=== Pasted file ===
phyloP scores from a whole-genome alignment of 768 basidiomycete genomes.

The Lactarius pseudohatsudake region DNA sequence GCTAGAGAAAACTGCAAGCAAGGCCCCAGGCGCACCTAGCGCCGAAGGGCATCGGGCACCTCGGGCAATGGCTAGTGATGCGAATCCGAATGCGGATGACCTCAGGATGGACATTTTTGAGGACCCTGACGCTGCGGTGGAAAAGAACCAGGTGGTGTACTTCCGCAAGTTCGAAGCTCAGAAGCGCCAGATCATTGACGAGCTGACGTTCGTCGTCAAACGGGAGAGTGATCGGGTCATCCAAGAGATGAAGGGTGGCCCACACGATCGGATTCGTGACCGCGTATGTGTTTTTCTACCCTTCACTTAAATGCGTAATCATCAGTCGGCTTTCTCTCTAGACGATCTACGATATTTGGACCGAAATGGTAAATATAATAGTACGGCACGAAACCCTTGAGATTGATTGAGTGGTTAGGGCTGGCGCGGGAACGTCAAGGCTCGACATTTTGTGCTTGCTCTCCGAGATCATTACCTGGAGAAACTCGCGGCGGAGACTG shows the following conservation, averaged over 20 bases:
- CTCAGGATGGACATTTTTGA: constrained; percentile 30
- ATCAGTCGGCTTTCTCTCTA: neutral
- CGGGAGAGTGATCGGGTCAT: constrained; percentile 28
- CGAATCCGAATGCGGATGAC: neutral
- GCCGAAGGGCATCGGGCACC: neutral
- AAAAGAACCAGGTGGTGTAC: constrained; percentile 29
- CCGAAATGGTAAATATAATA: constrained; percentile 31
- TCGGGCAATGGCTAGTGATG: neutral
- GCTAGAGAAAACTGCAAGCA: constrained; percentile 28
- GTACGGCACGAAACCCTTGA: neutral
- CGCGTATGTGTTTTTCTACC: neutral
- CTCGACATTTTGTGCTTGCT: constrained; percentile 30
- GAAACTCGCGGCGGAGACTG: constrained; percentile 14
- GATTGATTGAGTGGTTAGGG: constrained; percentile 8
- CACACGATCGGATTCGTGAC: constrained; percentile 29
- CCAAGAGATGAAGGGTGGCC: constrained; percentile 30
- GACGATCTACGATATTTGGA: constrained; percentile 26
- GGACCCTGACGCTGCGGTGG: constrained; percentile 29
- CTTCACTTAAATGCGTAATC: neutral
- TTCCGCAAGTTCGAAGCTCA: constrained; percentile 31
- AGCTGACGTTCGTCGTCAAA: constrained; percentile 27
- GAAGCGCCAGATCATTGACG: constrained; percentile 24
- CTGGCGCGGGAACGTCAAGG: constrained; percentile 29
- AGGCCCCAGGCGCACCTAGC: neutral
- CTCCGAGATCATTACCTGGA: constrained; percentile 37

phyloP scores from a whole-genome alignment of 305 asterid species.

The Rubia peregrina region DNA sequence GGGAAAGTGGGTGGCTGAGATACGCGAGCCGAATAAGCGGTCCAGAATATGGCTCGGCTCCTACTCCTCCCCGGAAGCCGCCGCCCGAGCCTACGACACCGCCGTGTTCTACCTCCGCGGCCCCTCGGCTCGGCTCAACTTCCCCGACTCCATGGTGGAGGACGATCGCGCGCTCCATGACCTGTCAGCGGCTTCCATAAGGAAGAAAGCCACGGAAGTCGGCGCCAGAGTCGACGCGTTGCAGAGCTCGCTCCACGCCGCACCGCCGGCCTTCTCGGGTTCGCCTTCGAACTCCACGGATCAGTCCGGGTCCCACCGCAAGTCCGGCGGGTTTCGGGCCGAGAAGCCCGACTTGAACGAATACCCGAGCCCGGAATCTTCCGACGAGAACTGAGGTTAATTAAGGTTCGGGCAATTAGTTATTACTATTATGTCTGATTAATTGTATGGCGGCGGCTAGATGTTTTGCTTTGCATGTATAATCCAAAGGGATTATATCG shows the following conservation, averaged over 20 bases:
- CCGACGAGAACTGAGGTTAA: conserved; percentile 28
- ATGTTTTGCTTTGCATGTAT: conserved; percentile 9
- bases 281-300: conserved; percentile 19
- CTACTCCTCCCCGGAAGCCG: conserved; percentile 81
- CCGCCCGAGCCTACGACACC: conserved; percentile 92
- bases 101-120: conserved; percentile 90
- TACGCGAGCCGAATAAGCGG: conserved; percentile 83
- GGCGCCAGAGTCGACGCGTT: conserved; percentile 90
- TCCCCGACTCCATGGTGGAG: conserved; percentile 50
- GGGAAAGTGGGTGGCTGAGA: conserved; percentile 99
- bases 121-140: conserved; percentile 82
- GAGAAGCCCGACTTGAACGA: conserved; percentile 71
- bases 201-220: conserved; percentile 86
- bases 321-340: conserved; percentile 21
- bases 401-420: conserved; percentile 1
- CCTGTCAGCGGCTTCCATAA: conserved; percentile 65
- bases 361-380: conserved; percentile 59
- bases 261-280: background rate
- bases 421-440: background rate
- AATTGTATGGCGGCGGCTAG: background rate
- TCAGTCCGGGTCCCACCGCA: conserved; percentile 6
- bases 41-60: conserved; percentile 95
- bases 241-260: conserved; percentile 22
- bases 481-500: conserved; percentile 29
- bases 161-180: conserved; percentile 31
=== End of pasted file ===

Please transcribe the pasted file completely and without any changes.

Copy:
phyloP scores from a whole-genome alignment of 768 basidiomycete genomes.

The Lactarius pseudohatsudake region DNA sequence GCTAGAGAAAACTGCAAGCAAGGCCCCAGGCGCACCTAGCGCCGAAGGGCATCGGGCACCTCGGGCAATGGCTAGTGATGCGAATCCGAATGCGGATGACCTCAGGATGGACATTTTTGAGGACCCTGACGCTGCGGTGGAAAAGAACCAGGTGGTGTACTTCCGCAAGTTCGAAGCTCAGAAGCGCCAGATCATTGACGAGCTGACGTTCGTCGTCAAACGGGAGAGTGATCGGGTCATCCAAGAGATGAAGGGTGGCCCACACGATCGGATTCGTGACCGCGTATGTGTTTTTCTACCCTTCACTTAAATGCGTAATCATCAGTCGGCTTTCTCTCTAGACGATCTACGATATTTGGACCGAAATGGTAAATATAATAGTACGGCACGAAACCCTTGAGATTGATTGAGTGGTTAGGGCTGGCGCGGGAACGTCAAGGCTCGACATTTTGTGCTTGCTCTCCGAGATCATTACCTGGAGAAACTCGCGGCGGAGACTG shows the following conservation, averaged over 20 bases:
- CTCAGGATGGACATTTTTGA: constrained; percentile 30
- ATCAGTCGGCTTTCTCTCTA: neutral
- CGGGAGAGTGATCGGGTCAT: constrained; percentile 28
- CGAATCCGAATGCGGATGAC: neutral
- GCCGAAGGGCATCGGGCACC: neutral
- AAAAGAACCAGGTGGTGTAC: constrained; percentile 29
- CCGAAATGGTAAATATAATA: constrained; percentile 31
- TCGGGCAATGGCTAGTGATG: neutral
- GCTAGAGAAAACTGCAAGCA: constrained; percentile 28
- GTACGGCACGAAACCCTTGA: neutral
- CGCGTATGTGTTTTTCTACC: neutral
- CTCGACATTTTGTGCTTGCT: constrained; percentile 30
- GAAACTCGCGGCGGAGACTG: constrained; percentile 14
- GATTGATTGAGTGGTTAGGG: constrained; percentile 8
- CACACGATCGGATTCGTGAC: constrained; percentile 29
- CCAAGAGATGAAGGGTGGCC: constrained; percentile 30
- GACGATCTACGATATTTGGA: constrained; percentile 26
- GGACCCTGACGCTGCGGTGG: constrained; percentile 29
- CTTCACTTAAATGCGTAATC: neutral
- TTCCGCAAGTTCGAAGCTCA: constrained; percentile 31
- AGCTGACGTTCGTCGTCAAA: constrained; percentile 27
- GAAGCGCCAGATCATTGACG: constrained; percentile 24
- CTGGCGCGGGAACGTCAAGG: constrained; percentile 29
- AGGCCCCAGGCGCACCTAGC: neutral
- CTCCGAGATCATTACCTGGA: constrained; percentile 37

phyloP scores from a whole-genome alignment of 305 asterid species.

The Rubia peregrina region DNA sequence GGGAAAGTGGGTGGCTGAGATACGCGAGCCGAATAAGCGGTCCAGAATATGGCTCGGCTCCTACTCCTCCCCGGAAGCCGCCGCCCGAGCCTACGACACCGCCGTGTTCTACCTCCGCGGCCCCTCGGCTCGGCTCAACTTCCCCGACTCCATGGTGGAGGACGATCGCGCGCTCCATGACCTGTCAGCGGCTTCCATAAGGAAGAAAGCCACGGAAGTCGGCGCCAGAGTCGACGCGTTGCAGAGCTCGCTCCACGCCGCACCGCCGGCCTTCTCGGGTTCGCCTTCGAACTCCACGGATCAGTCCGGGTCCCACCGCAAGTCCGGCGGGTTTCGGGCCGAGAAGCCCGACTTGAACGAATACCCGAGCCCGGAATCTTCCGACGAGAACTGAGGTTAATTAAGGTTCGGGCAATTAGTTATTACTATTATGTCTGATTAATTGTATGGCGGCGGCTAGATGTTTTGCTTTGCATGTATAATCCAAAGGGATTATATCG shows the following conservation, averaged over 20 bases:
- CCGACGAGAACTGAGGTTAA: conserved; percentile 28
- ATGTTTTGCTTTGCATGTAT: conserved; percentile 9
- bases 281-300: conserved; percentile 19
- CTACTCCTCCCCGGAAGCCG: conserved; percentile 81
- CCGCCCGAGCCTACGACACC: conserved; percentile 92
- bases 101-120: conserved; percentile 90
- TACGCGAGCCGAATAAGCGG: conserved; percentile 83
- GGCGCCAGAGTCGACGCGTT: conserved; percentile 90
- TCCCCGACTCCATGGTGGAG: conserved; percentile 50
- GGGAAAGTGGGTGGCTGAGA: conserved; percentile 99
- bases 121-140: conserved; percentile 82
- GAGAAGCCCGACTTGAACGA: conserved; percentile 71
- bases 201-220: conserved; percentile 86
- bases 321-340: conserved; percentile 21
- bases 401-420: conserved; percentile 1
- CCTGTCAGCGGCTTCCATAA: conserved; percentile 65
- bases 361-380: conserved; percentile 59
- bases 261-280: background rate
- bases 421-440: background rate
- AATTGTATGGCGGCGGCTAG: background rate
- TCAGTCCGGGTCCCACCGCA: conserved; percentile 6
- bases 41-60: conserved; percentile 95
- bases 241-260: conserved; percentile 22
- bases 481-500: conserved; percentile 29
- bases 161-180: conserved; percentile 31